Cape Town - Sport24 highlights 5 talking points after Round 18's action of Super Rugby:
1. TMO decisions in Sharks tries
The Sharks’ first two tries in their game against the Stormers at Kings Park were contentious to say the least.
The first try scored by Lionel Cronje was awarded after TMO Marius Jonker decided the Sharks pivot had touched down before Stormers wing Pat Howard, despite replays clearly showing both players had dotted down simultaneously. What does the law state if two players dot down at the same time? Does the advantage go to the attacking team? If so, then the call was correct, otherwise it was another TMO blunder...
The Sharks’ second try by scrumhalf Stefan Ungerer was also debatable. Ungerer appeared to lose control of the ball, but because he still made contact with the ball when it touched the ground, the try was awarded. It appears the right call was made, but more clarity regarding the laws in this regard is needed. Should a try really stand if player loses control of it?
2. Bulls need change in strategy
As Nick Mallett stated on Saturday, Frans Ludeke did the “honourable” thing to step down as Bulls coach.
Change was badly needed for the under-performing, one dimensional Bulls.
They promised a more expansive game pre-season, but nothing came of those promises.
Whoever is appointed as new head coach for 2016 needs to change the way the game is being played in Pretoria.
Their strategy is outdated and it limits players from fulfilling their true potential.
Take a player like Jurgen Visser for example. He promised much earlier in his career, but was so inhibited by their kick-at-all costs approach, that he appeared to lose his zest as a player. He was not offered a new contract by the union last week and now faces an uncertain future in game...
3. Tip tackles
Rugby's tip tackle reared its ugly head again during the Sharks v Stormers game in Durban. Sharks centre Andre Esterhuizen and Stormers fullback Robert du Preez both received yellow cards for dangerous lifting tackles.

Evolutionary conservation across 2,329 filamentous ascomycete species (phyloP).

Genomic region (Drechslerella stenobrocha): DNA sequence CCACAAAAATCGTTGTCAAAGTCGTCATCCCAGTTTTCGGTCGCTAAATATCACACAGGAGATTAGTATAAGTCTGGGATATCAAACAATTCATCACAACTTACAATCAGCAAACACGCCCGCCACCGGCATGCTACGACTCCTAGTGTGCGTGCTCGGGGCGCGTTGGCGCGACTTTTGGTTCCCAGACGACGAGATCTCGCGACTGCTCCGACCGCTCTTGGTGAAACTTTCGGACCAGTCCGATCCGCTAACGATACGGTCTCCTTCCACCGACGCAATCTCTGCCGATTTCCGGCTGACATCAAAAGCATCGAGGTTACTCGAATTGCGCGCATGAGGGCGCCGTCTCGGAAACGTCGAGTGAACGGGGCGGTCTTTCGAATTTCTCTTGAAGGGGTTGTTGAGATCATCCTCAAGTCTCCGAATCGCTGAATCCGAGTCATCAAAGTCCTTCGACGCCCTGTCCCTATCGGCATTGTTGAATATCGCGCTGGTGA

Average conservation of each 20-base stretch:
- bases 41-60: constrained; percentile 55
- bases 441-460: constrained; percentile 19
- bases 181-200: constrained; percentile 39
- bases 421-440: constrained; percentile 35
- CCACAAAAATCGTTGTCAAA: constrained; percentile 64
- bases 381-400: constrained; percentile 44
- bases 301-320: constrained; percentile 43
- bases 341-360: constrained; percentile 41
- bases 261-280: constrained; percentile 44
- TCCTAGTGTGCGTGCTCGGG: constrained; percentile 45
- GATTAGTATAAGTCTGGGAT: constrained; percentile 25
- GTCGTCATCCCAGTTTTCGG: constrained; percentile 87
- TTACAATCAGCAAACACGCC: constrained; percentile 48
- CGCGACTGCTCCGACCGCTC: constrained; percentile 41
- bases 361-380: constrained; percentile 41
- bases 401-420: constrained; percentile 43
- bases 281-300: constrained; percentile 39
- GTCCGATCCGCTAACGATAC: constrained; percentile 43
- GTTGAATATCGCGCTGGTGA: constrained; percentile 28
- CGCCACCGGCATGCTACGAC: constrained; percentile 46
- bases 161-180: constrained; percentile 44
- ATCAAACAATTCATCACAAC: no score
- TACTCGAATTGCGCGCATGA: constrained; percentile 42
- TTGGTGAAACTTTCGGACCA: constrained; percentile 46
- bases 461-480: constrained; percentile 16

Esterhuizen dumped Stormers flank Michael Rhodes early in the game and the only thing that saved him from seeing red was the fact that Rhodes’ head was not driven into the ground.
Du Preez’s ugly tackle on Lwazi Mvovo appeared even worse and he was lucky to only see yellow late in the game.
Both players were cited afterwards and should cop lengthy bans. It’s the only way this ‘sickness’ will be eliminated from the game.
4. Bismarck leaves Sharks with head held high
Bismarck du Plessis left the Sharks on a high note at the weekend, turning in a man-of-the-match performance as his side beat the Stormers 34-12.
Following his disciplinary embarrassment earlier in the season, it appears the old Bismarck is back and he has established himself as the country’s No 1 hooker again.
I’ve noted in recent times that he has shown greater composure, not allowing himself to be drawn into off-the-ball niggles, despite being provoked at times.
He is not captaincy material and did the right thing by stepping down earlier in the season.
Just playing his normal game has allowed him to impose himself in the right manner again and he’ll be a key figure for the Springboks at the Rugby World Cup later this year.
5. New coach, new approach
It was pleasing to witness the enterprising, attacking approach the Cheetahs adopted in their 42-29 win over the Bulls in Pretoria.
Since taking over as head coach a fortnight ago, Franco Smith said he wanted to rekindle the players’ enthusiasm for the game.
They responded with 11 tries in two matches, with the six they scored against the Bulls helping them to their first ever win over the Bulls at Loftus Versfeld and only their second ever win over the men from Pretoria in Super Rugby.
Smith did well to help Shimlas win the Varsity Cup earlier this year and it shows that a new coach is sometimes needed to reinvigorate a team.
Hard work though still lies ahead, especially on defence, and Smith acknowledged as much afterwards:
“Defensively we made a step up from last week, but I think there is a lot work to be done,” Smith said afterwards.
“I was disappointed with two or three of the tries we gave away, one-on-one we missed tackles which is not acceptable.
“The pace with which we played the game was different than the guys are used to, so I can maybe excuse them.”